“Natal Kicks” sounds like a great name for a band or a bad thing to happen during childbirth, but it’s actually an astrophysics term for the velocity at birth of a black hole. If you’re looking for something else to keep you awake at night besides the latest political news, the latest astrophysics news tells us that there may be millions of black holes with a very high natal kick velocity speeding around our galaxy and looking for stars and planets to consume. Sweet dreams.
“This work basically talks about the first observational evidence that you can actually see black holes moving with high velocities in the galaxy and associate it to the kick the black hole system received at birth.”
ScienceAlert brings us the news of a new study about natal kicks and more accepted by the Monthly Notices of the Royal Astronomical Society. Co-author Pikky Atri (a top contender for Best Name for an Astronomer) explains the good news that she and her colleagues at Curtin University in Western Australia have found a way to track black holes feeding off of their partner in a binary system and follow their history back to their origin. Feeding black holes are the only ones astronomers can track because, although they can’t be seen, they belch X-rays and radio waves that can be picked up by telescopes.
“We tracked how these systems were moving in our galaxy – so, figured out their velocities today, moved back in time, and tried to understand what the velocity was of the system when it was born, individually for each of these 16 systems. Based on the velocities, you can actually find out if they were born with a supernova explosion, or if the stars just directly collapsed onto themselves without a supernova explosion.”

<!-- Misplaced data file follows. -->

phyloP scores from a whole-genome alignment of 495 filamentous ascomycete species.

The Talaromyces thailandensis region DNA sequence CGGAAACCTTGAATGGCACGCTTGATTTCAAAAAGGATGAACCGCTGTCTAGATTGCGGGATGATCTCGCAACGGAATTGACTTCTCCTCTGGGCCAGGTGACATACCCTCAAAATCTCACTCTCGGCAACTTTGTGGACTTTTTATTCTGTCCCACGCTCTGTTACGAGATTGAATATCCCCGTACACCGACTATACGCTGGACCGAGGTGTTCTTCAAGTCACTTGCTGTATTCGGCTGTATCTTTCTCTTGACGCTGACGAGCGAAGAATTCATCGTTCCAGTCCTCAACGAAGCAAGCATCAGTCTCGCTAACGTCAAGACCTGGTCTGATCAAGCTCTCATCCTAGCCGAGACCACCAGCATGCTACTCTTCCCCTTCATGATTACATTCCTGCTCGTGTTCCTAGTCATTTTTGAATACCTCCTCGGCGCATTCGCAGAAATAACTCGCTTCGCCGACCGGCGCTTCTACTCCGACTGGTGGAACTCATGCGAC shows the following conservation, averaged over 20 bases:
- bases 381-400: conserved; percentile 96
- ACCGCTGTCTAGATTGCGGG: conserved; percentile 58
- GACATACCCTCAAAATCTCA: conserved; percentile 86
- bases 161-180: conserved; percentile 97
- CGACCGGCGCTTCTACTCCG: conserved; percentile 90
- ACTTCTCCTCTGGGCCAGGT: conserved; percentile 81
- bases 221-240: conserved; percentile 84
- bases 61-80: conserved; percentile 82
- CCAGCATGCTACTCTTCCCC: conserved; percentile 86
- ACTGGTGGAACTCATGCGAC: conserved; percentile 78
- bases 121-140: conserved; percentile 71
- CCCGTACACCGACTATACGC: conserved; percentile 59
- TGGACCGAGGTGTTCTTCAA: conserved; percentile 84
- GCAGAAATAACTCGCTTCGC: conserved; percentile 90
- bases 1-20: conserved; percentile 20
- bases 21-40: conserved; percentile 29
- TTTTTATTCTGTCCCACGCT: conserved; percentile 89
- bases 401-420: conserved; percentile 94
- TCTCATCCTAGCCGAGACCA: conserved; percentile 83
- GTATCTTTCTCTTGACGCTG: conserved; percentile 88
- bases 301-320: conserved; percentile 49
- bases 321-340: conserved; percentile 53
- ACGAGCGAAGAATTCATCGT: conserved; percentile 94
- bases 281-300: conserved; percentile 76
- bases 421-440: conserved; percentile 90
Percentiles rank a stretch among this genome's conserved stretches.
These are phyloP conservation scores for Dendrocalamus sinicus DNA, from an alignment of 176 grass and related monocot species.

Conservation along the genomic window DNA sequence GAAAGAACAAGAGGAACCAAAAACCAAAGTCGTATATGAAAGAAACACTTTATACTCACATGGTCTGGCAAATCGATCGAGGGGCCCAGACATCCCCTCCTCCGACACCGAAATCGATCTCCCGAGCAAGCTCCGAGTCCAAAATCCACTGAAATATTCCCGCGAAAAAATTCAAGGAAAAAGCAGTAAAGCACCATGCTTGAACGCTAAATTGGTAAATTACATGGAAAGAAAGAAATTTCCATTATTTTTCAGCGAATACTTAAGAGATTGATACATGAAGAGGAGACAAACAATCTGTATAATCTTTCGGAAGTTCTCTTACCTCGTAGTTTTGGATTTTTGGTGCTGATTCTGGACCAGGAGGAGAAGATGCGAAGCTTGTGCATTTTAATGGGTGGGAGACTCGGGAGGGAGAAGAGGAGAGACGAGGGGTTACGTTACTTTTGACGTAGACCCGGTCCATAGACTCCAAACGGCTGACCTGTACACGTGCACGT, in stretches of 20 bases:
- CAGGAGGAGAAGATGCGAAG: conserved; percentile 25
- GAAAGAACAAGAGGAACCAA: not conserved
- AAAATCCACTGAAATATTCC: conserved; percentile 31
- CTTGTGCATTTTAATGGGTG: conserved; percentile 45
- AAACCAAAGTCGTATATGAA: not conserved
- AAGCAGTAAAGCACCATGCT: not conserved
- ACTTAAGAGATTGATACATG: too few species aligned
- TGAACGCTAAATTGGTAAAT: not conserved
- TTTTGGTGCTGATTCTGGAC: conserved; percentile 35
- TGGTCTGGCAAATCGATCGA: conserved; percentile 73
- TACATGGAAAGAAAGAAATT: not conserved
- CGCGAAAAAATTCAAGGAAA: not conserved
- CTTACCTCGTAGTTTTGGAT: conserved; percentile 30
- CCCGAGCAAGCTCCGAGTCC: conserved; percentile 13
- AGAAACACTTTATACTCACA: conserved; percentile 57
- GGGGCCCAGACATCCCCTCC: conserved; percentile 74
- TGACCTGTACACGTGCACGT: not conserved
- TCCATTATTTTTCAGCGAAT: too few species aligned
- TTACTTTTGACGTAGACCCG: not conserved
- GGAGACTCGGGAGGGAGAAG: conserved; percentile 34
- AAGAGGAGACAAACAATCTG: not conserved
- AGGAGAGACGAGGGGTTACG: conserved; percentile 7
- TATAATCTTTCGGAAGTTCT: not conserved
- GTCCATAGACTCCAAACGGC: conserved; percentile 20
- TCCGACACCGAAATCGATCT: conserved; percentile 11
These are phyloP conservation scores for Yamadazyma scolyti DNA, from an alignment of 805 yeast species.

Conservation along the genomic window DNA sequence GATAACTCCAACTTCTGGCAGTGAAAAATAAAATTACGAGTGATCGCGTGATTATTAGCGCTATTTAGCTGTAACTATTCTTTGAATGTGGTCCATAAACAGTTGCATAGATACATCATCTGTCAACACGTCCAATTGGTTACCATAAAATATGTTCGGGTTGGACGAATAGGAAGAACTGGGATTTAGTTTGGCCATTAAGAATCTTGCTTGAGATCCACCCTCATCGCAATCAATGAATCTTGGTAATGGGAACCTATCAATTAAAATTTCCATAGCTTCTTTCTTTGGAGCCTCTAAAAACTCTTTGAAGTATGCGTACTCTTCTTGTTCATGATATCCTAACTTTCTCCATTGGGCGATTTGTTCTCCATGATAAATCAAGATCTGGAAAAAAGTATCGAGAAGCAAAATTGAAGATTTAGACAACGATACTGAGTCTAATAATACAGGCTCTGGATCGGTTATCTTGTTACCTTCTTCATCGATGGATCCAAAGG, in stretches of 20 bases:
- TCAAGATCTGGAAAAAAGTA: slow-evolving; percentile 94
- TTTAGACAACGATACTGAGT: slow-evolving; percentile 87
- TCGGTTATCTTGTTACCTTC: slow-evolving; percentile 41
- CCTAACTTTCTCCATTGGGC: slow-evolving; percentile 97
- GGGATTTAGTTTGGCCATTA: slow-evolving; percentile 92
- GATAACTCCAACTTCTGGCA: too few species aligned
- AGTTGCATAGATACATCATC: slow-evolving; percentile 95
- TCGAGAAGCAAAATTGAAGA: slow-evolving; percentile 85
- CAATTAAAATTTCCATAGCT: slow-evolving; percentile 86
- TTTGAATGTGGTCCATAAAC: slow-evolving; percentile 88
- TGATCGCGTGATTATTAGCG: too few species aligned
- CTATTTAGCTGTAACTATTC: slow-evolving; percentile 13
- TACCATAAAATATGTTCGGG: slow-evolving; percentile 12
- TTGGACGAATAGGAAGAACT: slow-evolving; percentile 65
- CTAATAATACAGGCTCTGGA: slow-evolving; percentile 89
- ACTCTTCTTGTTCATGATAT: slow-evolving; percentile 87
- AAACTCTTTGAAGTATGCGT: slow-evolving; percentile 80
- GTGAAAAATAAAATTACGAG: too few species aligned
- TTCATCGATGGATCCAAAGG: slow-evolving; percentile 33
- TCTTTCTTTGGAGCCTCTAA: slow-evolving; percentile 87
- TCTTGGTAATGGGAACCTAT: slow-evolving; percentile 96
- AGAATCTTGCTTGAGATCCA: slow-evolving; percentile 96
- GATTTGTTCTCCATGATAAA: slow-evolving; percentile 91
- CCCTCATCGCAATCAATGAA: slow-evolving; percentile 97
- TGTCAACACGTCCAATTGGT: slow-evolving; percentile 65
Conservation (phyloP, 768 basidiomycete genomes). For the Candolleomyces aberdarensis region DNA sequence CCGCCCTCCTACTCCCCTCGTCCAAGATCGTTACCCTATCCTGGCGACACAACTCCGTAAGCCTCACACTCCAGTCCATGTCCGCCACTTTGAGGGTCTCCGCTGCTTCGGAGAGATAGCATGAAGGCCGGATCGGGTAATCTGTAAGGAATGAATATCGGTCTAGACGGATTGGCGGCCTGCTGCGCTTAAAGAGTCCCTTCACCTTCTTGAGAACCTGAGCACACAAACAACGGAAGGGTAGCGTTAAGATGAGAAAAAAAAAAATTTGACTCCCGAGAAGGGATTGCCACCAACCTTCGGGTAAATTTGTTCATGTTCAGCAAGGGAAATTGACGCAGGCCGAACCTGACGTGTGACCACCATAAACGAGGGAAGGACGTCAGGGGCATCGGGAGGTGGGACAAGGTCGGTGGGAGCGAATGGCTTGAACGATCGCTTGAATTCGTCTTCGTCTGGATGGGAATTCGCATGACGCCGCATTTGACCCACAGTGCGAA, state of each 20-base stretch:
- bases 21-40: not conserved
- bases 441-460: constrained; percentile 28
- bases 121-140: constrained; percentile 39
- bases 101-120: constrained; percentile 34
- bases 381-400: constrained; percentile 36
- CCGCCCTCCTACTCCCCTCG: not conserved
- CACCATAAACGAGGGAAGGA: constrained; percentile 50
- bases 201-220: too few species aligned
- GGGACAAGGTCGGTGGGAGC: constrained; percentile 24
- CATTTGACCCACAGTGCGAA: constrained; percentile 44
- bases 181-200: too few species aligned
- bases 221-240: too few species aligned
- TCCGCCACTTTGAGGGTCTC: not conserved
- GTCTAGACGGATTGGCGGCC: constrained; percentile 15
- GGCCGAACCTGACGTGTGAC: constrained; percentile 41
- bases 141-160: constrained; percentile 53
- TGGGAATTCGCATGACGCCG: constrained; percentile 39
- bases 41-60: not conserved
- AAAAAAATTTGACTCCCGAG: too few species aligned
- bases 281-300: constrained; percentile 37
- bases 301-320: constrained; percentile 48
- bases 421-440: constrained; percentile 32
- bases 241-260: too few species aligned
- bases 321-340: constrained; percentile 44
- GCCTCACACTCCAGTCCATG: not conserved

It’s been commonly accepted that black holes form when an elderly star implodes into itself. While it was known they could also form as the result of a sideways kick out of a particular type of supernova explosion that is lopsided, the number of these types of natal or Blaauw kicks births of black holes was a mystery. Atri found 16 binaries with feeding black holes and backtracked them to their births. She and her team then measured their velocities and trajectories and found that 12 of them showed the high speed and erratic movement which indicated that they were born by natal kick. Twelve. That’s not so bad, is it?
That’s 75 percent of the sample. If this scales up to the estimated 10 million black holes in the Milky Way, that might mean around 7.5 million high-speed black holes careening out there. And 10 million is a low estimate.
Thanks a lot, ScienceAlert. That’s a lot of hungry black holes in the Milky Way … and there’s probably more. Fortunately, Pikky Atri brings some astronomer logic to comfort us.
“The closest black hole, we think it’s two kiloparsecs away [6,523 light-years]. It’s very, very far away. So there’s no chance that we’re getting sucked up by any black hole any time soon.”
We would have felt better with “no chance” had she not added “we think” and “anytime soon.” Still, it’s big news that astronomers are getting better at tracking black holes as they travel around the universe. Perhaps by the time one gets close, we’ll have a better early warning system and deflection/destruction plan than our current asteroid watchers do.
And now, let’s give it up for the Natal Kicks!